Spanning a wide latitudinal range (from 6 degrees North near the equator to over 19 degrees North) and a multiplicity of habitats, Thailand is an astonishingly biodiverse country. Its unusual shape understates its geographical area of just over half a million square kilometres. That is around twice that of Britain and four times that of England. Given the combination of large land mass, latitudinal range from near the equator to the Tropic of Cancer, structural complexity from beaches to high mountains, it is not surprising that it is so species rich. The book I have on the butterflies of Thailand is a door stopper covering just under 1,300 species. I have a field guide to reptiles published in 2015 which covers just over 350 species and I suspect there are many more cryptic species which have been overlooked. Birds are probably the best known faunal group and this new guide covers all 1,049 species recorded at the time of publication. A massive species list, amazing wilderness areas from coastal wetlands to cloud forests, a well-developed tourism infrastructure and its delicious cuisine makes the claim highly plausible that Thailand is the most popular birding destination in South-East Asia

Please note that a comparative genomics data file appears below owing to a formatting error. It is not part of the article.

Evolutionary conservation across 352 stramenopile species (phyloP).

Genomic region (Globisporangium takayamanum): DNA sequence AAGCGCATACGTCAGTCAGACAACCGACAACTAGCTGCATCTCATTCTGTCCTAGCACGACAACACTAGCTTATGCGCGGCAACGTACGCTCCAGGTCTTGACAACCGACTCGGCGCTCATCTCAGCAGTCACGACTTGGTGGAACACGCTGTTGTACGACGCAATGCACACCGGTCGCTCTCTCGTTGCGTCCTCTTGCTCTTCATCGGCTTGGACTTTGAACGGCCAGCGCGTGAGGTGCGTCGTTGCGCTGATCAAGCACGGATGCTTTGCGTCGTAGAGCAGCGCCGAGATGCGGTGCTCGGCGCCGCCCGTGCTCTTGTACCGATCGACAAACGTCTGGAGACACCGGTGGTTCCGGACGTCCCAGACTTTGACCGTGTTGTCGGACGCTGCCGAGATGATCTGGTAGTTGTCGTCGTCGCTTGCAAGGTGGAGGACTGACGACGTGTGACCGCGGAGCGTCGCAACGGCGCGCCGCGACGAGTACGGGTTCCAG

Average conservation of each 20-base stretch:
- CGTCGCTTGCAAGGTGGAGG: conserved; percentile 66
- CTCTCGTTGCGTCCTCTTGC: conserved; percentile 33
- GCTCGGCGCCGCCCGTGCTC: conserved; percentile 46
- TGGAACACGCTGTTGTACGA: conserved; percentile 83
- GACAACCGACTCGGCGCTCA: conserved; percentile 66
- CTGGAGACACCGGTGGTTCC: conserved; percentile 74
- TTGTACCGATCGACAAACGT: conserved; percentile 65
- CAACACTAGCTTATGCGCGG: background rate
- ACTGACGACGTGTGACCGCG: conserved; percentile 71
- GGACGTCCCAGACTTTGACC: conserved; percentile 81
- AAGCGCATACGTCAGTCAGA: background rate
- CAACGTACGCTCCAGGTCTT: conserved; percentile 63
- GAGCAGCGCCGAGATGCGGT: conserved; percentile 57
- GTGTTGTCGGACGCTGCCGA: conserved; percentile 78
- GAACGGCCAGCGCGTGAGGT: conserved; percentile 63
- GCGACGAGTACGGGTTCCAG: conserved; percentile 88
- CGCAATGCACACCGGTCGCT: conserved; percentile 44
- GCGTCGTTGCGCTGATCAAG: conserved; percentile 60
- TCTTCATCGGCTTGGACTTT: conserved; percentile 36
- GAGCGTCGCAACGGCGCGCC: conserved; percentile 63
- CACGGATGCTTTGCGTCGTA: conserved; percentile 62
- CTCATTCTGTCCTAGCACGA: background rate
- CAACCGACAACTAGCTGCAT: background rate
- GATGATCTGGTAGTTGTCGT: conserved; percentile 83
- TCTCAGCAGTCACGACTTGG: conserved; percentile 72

Having visited Thailand more than once, my field guide collection includes classics such as Ben King’s ‘A Field Guide to the Birds of South-East Asia’ published in the 1970s, the later and very useful ‘A Field Guide to the Birds of Southeast Asia’ by Craig Robson, a landmark publication in 2000 and ‘A Guide to the Birds of Thailand’ by Boonsong Lekagul and Philip Round. None of these books have outlived their usefulness, but the new guide from Lynx Edicions does have a number of advantages. Its taxonomy draws on the ‘Handbook of the Birds of the World’ (HBW) and the follow up to it, the ‘Illustrated Checklist of the Birds of the World’, both by Lynx Edicions. Therefore, the taxonomy is up to date and there are useful reminders in the species accounts on recent splits. The book also benefits from a suite of plates painted by some of the best bird artists in the world for the HBW.